Mounted on the underside of the block 100 by means of cap screws 108 and a mounting bracket 110 is an electrical motor 112 having a rotary output shaft 114 which mounts a permanent magnet 116 for rotation just below the bottom of the recess 102. As is wellknown, when the motor 112 is energized, the resulting rotation of the magnet 116 will establish a moving magnetic field within the recess 102 which, in turn, will cause the magnetic stirring bar 106 to rotate to stir the contents of the same.

As mentioned generally previously, the pipettes 34 are adapted to be moved into the respective one of the reservoirs 26 and 28 for the purpose of withdrawing reagent from the same and conveying the reagent to a point of use whereat it may be discharged into a sample-containing cuvette in the turntable 24. In order to minimize the amount of reagent required in a reservoir sufficient to permit automatic operation of the pipetting systems, and to promote maximum stirring efficiency, the reservoir recesses 102 are frusto-conical as mentioned previously. However, the presence of the magnetic stirring bar 106 in the reservoir will not permit the pipette 34 to fully move to the bottom of the reservoir without interference that could possibly damage the pipette. While the possibility of such interference could be precluded by limiting the downward movement of a pipette 34 into the reservoir, such would require the use of more reagent than necessary in order to maintain the level in the reservoir at a sufficient height so as to be reachable by the pipette 34.

Accordingly, means are provided for simultaneously decoupling the movable magnet 116 and the stirring bar 106 while drawing the latter to a position adjacent the side of the reservoir when the pipette 34 is entering the latter. As viewed in FIGS. 2 and 4, a pivot stud 118 is received in a bore 120 in the block 100 and mounts a lever 122 for pivotal movement about a vertical axis at a height wherein a magnetic shield 124 integral with the lever 122 may be interposed between the bottom of the reservoir and the movable magnet 116. The shield 124 breaks the magnetic coupling between the magnet 1 16 and the magnetic stirring bar 106 so that the latter will cease to rotate with the magnet 116.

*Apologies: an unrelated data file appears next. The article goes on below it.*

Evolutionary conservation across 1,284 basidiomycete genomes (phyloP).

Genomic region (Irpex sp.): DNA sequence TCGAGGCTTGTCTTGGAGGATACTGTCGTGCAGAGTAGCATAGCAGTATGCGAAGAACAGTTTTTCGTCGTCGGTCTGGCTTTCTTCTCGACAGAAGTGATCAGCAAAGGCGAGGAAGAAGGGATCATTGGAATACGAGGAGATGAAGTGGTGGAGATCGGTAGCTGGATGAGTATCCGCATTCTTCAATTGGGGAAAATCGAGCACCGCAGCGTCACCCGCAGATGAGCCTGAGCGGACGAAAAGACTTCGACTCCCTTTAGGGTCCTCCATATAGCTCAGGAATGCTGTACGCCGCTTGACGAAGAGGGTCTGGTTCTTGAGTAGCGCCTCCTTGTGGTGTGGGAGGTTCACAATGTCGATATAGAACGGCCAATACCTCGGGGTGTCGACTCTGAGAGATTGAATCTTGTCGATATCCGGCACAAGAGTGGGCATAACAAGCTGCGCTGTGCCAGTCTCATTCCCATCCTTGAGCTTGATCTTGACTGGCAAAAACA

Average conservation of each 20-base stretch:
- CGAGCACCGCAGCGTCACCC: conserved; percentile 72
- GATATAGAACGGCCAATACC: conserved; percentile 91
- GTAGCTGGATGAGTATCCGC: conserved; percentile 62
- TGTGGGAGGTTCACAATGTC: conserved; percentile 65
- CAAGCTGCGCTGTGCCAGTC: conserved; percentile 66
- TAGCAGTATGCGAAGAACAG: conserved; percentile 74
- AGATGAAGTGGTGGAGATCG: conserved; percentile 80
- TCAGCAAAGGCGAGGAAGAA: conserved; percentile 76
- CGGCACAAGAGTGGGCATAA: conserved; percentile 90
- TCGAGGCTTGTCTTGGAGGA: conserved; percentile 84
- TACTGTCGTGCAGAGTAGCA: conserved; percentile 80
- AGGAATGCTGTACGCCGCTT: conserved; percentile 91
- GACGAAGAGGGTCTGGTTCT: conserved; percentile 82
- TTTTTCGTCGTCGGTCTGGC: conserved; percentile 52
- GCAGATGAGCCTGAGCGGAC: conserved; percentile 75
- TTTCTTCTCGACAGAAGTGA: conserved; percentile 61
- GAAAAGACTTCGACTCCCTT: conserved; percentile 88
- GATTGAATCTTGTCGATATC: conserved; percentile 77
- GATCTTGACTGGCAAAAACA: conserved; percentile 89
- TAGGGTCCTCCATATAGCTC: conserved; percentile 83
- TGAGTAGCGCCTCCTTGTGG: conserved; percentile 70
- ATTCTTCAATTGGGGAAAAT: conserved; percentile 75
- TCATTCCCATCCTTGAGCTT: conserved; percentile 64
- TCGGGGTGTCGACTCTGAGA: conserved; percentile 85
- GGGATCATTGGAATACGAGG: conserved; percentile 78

The lever 122 also mounts a generally upstanding magnet 126 by means ofa bracket 128 and a screw 130 for movement to a position in a notch 132 adjacent one side of the recess 102. Thus, when the magnetic coupling between the magnet 116 and the magnetic stirring bar 106 is broken by the interposition of the shield 124, the magnet 126 will simultaneously establish a stationary magnetic field within the reservoir 102 which will draw the magnetic stirring bar to the side of the reservoir and hold the same stationary so that a pipette 34 may move into the reservoir to the bottom thereof during the reagent withdrawing process.

Control of the position of the lever 122 is obtained by means of a cam follower extension 134 mounting a wear piece 136 which may be engaged by a cam element movable with the pipette as will be described in greater detail hereinafter. With reference specifically to FIG. 2, and particularly to the system 26, when the pipette system 30 is activated to move its respective pipette 34 to a position overlying the reservoir 26, a cam associated therewith will engage the wear piece 136 to cause the lever 122 to pivot in a clockwise direction to interpose the shield 124 between the magnet 116 and the magnetic stirring bar 106 and simultaneously position the magnet 126 to pull the stirring bar 106 to the side of the reservoir. When the pipetting system 30 has withdrawn a reagent from the reservoir and returned to the position illustrated in FIG. 2, a spring 138 returns the lever 122 to the position illustrated in FIG. 2 with the result that stirring will once again be resumed.